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I have a very particular use case, and i can't find a clean solution with the ORM. I've searched a lot, and maybe my database model is not correct, I'm not sure.

I use CakePHP 3.8.11.

So, I have a table "MaintenanceTypes" with 3 important fields : id, name, and periodicity. Periodicity (in days) means "this maintenance is to be done every (for instance) 30 days".

Periodicity are like 7 (week), 30 (month), 90 (trimester) and so on.

I also have a table "Operations", they are little unit tests that belongs to a "MaintenanceType" (fields are id, name, maintenance_type_id).

What is special in this case, is that, as a business rule, Operations belonging to a MaintenanceType with a periodicity of 7 days is "included" in every MaintenanceType with a greater periodicity; that means that every trimester, you should do every Operations associated directly to the trimester, but also every Operations associated with the month, and the week, etc.

In raw SQL it's trivial :slight_smile:

mt_ref is the reference MaintenanceType, mt_inc are the included MaintenanceTypes (with a lesser periodicity) and finally, every Operations belonging to any of the MaintenanceTypes found.

    SELECT mt_ref.id, mt_ref.name, mt_ref.periodicity, 
        mt_inc.name, mt_inc.periodicity, o.name 
    FROM maintenance_types mt_ref 
        LEFT JOIN maintenance_types mt_inc 
            ON (mt_inc.periodicity <= mt_ref.periodicity)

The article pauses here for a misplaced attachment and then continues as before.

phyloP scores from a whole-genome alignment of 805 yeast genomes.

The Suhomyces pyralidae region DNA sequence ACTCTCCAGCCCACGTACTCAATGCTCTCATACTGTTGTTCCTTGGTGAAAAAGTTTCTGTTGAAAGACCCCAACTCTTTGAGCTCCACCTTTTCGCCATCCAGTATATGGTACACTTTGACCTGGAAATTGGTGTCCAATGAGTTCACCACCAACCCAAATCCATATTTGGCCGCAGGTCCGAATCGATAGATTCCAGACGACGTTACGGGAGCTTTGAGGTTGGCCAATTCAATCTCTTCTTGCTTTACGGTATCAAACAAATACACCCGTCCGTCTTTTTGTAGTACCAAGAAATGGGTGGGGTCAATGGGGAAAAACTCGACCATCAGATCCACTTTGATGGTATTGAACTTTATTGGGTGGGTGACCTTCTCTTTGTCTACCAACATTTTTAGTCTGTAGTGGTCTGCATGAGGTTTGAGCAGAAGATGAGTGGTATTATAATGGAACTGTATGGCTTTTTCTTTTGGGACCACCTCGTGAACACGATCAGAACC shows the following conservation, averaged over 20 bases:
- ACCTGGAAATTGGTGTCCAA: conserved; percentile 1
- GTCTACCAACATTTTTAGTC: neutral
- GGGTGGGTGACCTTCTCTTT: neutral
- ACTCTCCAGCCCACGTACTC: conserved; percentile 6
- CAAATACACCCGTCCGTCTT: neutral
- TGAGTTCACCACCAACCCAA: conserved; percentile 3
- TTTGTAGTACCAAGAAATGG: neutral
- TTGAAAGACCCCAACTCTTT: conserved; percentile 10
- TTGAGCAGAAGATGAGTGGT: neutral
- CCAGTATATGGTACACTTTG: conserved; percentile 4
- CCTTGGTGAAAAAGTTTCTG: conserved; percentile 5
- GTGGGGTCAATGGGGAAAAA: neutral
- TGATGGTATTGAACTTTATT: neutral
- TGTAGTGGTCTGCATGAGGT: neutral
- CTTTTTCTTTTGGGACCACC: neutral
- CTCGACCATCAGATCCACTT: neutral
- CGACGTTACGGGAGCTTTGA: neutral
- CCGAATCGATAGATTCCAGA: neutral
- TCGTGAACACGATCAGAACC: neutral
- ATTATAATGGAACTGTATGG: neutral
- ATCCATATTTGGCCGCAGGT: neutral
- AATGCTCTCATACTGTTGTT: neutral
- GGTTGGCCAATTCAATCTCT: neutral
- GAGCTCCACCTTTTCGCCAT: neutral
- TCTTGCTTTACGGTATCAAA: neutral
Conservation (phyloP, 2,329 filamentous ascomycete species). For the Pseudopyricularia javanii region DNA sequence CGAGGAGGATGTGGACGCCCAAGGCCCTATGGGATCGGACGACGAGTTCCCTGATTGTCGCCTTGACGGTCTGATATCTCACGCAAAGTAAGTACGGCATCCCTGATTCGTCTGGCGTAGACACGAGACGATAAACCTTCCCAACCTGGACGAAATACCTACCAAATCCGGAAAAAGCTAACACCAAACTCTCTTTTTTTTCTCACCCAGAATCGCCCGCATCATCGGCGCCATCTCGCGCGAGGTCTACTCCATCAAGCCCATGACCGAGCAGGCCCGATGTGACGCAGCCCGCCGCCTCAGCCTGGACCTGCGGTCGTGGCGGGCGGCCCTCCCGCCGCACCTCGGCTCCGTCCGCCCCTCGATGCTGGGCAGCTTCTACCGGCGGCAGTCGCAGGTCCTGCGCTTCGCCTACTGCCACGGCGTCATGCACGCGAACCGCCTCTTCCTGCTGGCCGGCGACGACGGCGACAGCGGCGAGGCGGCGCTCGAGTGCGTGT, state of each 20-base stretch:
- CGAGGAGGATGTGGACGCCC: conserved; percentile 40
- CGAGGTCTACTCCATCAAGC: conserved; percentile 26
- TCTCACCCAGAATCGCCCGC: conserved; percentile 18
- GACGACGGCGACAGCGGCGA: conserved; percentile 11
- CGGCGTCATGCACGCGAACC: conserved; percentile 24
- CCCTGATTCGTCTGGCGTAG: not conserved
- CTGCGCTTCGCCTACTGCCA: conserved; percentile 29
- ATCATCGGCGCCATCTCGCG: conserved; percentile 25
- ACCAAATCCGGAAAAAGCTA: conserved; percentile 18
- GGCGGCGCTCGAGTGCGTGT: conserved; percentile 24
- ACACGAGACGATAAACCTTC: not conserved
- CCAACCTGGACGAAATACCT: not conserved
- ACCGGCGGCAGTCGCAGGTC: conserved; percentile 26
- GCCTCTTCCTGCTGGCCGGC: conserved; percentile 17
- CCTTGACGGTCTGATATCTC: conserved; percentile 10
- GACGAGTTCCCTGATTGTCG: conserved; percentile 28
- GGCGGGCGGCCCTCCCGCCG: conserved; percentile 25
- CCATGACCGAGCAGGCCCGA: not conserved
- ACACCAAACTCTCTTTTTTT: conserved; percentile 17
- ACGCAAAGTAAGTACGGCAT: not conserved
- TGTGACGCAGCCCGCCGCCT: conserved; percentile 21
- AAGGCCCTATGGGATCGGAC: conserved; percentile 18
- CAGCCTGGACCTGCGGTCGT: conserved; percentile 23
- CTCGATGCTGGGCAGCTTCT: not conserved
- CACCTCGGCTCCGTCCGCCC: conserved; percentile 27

LEFT JOIN operations o ON (o.maintenance_type_id = mt_inc.id) 
    WHERE mt_ref.id = 3 

I've tried to declare the association between MaintenanceTypes, but I can't find a way to declare that the association is done on the periodicity field, and, extra points, not on a equality but on a "less or equal".

To add extra difficulties, I use this query for a (very good) JQuery Datatables CakePHP plugin (https://github.com/allanmcarvalho/cakephp-datatables), so I can't simply pass the raw SQL, and I must use the ORM...

I hope this is clear, and that someone could help me on this one !

Thanks a lot !

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  • 1
    Please always mention your exact CakePHP version (last line in lib/Cake/VERSION.txt or vendor/cakephp/cakephp/VERSION.txt) - thanks!
    – ndm
    Apr 23, 2020 at 8:04
  • Also is it correct that you compare o against mt_inc, and not mt_ref?
    – ndm
    Apr 23, 2020 at 8:31
  • @ndm : I edited the post to include version information. Also, yes, Operations are searched for in mt_inc (included MaintenanceTypes). Apr 23, 2020 at 9:40

1 Answer 1

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If you need query builder instances, then pretty much have two options here that are more or less straightforward, that is either use associations with custom conditions, or manual joins.

Custom association conditions

With associations you'd probably do something like a self-association with MaintenanceTypes with a disabled foreign key and custom conditions, like so in your MaintenanceTypesTable class:

$this
    ->hasMany('MaintenanceTypesInc')
    ->setClassName('MaintenanceTypes')
    ->setForeignKey(false)
    ->setConditions(function (
        \Cake\Database\Expression\QueryExpression $exp,
        \Cake\ORM\Query $query
    ) {
        return $exp->lte(
            $query->identifier('MaintenanceTypesInc.periodicity'),
            $query->identifier('MaintenanceTypes.periodicity')
        );
    });

Disabling the foreign key will prevent the ORM from creating the default A.fk = B.fk condition when joining in the association. It should be noted that you cannot contain a hasMany association with a disabled foreign key, you can only join it in! You could use a hasOne or even belongsTo association instead, but it would kinda be a lie, as you don't have a 1:1 relationship here (at least as far as I understand it).